Friday, March 26, 2010

Flashback Friday: Daniel Pinkwater (and a suggestion)

Alright, I have a Flashback Friday this week, but before I get to it, I have a proposal...

How do you feel about a musical blogfest? I know a lot of people are inspired by music when they write. I'm thinking the fest would involve you either posting a scene inspired by a song (can be a brand-new scene or a scene from your WIP), or a scene that somehow involves music, or just post a scene from your WIP and the song that is on your WIP playlist that corresponds to it. You can post the actual MP3 or the lyrics. Thoughts? If there are more than two people on board (because that was the overwhelming response I got on Twitter when I tweeted the idea last night...I rule at life) then I'll create the link list and post tomorrow! I'm thinking later in April for the date so as not to run into Anne Riley's totally awesome murder scene blogfest on April 10, which you pretty much need to sign up for yesterday. So...April 21? (And don't worry, I'm really good at being annoying, so I'll give plenty of reminders.) 

And if you think this idea is really lame, you can just not respond at all and I can pretend like you never read this entry, k? K.

Alright, now it's time for FLASHBACK FRIDAY!!!! Flashback Friday is hosted by Jacki at Lovely Little Shelf. It's a chance for everyone to highlight one of their favorite books/authors from childhood. I don't participate every Friday, but lately I've been thinking about Daniel Pinkwater, and I wanted to share his awesomeness with all of you.

Daniel Pinkwater is the author of amazing titles like Lizard Music, The Worms of Kukumlima, The Snarkout Boys and the Avocado of Death (and the sequel, The Snarkout Boys and the Baconburg Horror), and The Hoboken Chicken Emergency. His books range from picture books to YA to adult novels, and all of them are witty and bizarre in a way that only Daniel Pinkwater can be.

My fifth grade teacher, Mrs. Driver, introduced me to him, and I will never forget how taken I was with him. I checked his books out of the library so much that librarians would comment on it. I identified with the misfits he wrote about and longed to join them on their crazy adventures. For my reading class, we even had to make a board game out of a book, and I chose The Worms of Kukumlima for the project. In fact, I'm pretty sure I wrote what can only be classified as fanfiction about Kukumlima; a short story about two girls who travel there and befriend the worms and end up living there for the rest of their lives.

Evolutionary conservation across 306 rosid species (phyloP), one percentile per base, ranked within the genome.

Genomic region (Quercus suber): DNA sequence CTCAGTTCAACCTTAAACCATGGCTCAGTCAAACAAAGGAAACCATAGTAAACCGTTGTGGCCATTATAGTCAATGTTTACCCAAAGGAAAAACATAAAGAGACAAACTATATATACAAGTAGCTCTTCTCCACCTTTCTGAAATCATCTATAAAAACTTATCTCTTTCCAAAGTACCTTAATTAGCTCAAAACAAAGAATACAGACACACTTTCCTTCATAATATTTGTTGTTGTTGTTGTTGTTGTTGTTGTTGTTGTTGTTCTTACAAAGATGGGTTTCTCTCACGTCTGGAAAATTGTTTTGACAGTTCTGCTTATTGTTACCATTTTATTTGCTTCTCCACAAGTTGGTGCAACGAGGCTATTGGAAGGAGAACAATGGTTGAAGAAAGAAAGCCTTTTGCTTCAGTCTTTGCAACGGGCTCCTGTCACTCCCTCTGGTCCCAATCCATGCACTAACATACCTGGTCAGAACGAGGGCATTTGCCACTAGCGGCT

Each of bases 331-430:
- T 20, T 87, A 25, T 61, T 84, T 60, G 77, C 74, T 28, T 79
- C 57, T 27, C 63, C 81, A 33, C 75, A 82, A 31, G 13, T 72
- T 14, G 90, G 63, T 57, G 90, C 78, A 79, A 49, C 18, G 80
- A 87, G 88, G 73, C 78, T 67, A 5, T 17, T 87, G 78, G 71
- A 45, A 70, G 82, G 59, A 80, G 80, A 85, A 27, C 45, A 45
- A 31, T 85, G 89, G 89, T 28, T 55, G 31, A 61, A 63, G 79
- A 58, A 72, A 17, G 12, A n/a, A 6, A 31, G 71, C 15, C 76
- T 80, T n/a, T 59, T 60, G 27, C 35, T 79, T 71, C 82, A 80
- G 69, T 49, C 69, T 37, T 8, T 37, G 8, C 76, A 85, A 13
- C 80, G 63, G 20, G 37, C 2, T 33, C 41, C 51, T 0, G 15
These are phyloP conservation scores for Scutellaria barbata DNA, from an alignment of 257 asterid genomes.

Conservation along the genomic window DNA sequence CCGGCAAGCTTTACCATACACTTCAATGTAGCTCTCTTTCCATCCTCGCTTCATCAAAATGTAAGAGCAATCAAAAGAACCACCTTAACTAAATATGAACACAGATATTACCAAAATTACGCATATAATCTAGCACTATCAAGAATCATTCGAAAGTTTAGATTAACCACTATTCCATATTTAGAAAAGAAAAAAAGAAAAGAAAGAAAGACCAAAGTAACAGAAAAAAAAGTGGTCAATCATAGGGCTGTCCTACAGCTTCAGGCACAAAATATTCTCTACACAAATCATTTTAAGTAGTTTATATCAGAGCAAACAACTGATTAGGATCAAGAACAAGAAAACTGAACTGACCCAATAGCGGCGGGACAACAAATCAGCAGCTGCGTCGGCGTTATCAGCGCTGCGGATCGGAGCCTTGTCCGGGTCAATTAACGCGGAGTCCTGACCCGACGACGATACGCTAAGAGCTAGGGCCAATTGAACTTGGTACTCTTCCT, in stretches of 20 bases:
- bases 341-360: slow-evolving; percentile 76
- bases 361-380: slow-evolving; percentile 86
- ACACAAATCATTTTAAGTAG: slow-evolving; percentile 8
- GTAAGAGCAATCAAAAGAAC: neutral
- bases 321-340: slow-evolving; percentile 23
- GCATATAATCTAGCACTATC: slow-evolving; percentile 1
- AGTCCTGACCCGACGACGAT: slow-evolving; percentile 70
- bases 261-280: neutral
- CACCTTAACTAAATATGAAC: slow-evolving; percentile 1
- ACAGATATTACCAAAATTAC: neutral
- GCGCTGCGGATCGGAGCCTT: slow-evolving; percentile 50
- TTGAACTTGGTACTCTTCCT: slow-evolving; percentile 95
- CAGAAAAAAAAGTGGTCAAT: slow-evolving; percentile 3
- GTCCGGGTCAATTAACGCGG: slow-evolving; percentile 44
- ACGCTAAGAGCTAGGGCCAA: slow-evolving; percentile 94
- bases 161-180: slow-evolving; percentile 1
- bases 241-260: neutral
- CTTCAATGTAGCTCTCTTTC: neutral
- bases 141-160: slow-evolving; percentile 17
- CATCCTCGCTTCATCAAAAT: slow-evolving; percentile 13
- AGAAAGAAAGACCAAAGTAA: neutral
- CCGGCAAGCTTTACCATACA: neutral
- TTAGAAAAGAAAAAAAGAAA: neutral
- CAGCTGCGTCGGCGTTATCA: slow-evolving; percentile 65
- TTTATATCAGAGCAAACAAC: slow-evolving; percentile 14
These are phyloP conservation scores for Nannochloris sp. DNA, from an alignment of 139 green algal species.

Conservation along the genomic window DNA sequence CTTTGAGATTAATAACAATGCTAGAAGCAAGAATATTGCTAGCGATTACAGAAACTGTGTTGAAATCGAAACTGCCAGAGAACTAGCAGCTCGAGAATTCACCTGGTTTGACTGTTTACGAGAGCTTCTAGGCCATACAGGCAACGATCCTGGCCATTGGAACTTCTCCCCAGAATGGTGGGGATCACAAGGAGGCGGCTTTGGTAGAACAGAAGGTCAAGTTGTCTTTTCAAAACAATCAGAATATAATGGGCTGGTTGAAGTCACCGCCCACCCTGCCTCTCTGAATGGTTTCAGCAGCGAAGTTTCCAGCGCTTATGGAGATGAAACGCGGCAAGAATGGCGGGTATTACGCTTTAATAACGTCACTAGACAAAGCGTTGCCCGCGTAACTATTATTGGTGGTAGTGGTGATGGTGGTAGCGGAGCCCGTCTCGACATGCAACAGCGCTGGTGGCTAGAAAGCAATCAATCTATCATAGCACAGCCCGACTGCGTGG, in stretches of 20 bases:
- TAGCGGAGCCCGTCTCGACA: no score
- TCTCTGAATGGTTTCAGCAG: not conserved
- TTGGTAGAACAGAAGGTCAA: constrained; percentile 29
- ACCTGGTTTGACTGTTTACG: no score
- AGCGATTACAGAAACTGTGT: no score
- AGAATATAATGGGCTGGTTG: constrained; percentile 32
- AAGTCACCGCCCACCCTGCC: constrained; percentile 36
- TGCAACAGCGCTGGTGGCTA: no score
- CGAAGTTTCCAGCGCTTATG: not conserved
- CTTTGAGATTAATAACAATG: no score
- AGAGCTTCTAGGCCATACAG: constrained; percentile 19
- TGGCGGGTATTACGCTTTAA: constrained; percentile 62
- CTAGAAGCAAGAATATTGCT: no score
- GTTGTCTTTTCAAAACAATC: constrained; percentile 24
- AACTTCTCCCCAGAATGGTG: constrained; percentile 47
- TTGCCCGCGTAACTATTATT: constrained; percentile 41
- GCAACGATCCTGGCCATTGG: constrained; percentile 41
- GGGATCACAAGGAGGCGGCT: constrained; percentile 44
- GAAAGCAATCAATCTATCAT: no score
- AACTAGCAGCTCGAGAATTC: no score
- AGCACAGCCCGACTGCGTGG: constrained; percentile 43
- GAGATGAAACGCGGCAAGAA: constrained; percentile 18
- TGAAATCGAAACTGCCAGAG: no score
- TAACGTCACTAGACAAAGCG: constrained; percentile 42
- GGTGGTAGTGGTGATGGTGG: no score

Now that I'm all grown up (relatively speaking), I can listen to Daniel Pinkwater on NPR and feel really awesome. He also has some books for adults, one of which I've read and thought was pretty enjoyable. But nothing will ever compare to the joy I found discovering his books for the first time, sneaking out to the movies with his characters, going on African safaris, and more.

If you want to participate in Flashback Friday, visit Lovely Little Shelf and leave a link to your Flashback Friday post.


  1. How did I miss these?! They sound awesome.

  2. I think a musical blogest rocks. I might even have something already written that could work. :)

  3. That is an interesting idea. I'm glad you're at least going for after the 15th. There are 3 blogfests in the first 11 days of April.

    I create playlists for some of my books. Started that in 2008 when I managed to complete the nano challenge for the first time. Don't always listen to them when writing but they do help get into the mood/theme of the particular novel.

  4. Musical blogfest please!!! I love writing to music!

  5. umm yeah i think i could be down with a musical blogfest. there'd be so many options to work with so that could be fun. As long as you post reminders...otherwise i might forget...

  6. The first series of books that got me interested in reading, all the way back in second grade, was Nate the Great. You did ask for childhood favorites, right? :) For those who have never heard of Nate the Great, he is an eight year old detective who finds things for his friends and solves mysteries like Who's been tipping over Oliver's garbage can? and Where did my shopping list go?
    This is an awesome book series from a teaching perspective, too, and since that's what I've been focusing on, I have recently revisited the series, which has grown significantly since I stopped reading in 1989. (Fifth graders don't read Nate the Great; they need more challenging books like the Babysitter's Club). I checked them out of the library to bring to the students I am tutoring in the attempt to stimulate their motivation the same way I was driven to read by Nate’s adventures. (It worked, too!)
    Afterward, and even with the discovery of The Babysitter's Club, I did not have the fervor to read that I had for Nate the Great again until high school and Heather introducing me to The Enchanted Forest Chronicles (featured in her Feb 12 Flashback Friday).
    As far as a musical blog-fest – it sounds like a good idea. I wrote a short story in high school about a princess who was under a curse that could only be broken if the person who had the key to her magic locket could be found. It was loosely based on a Madonna song (yeah, I listened to Madonna in the 1990’s. Most girls did.)


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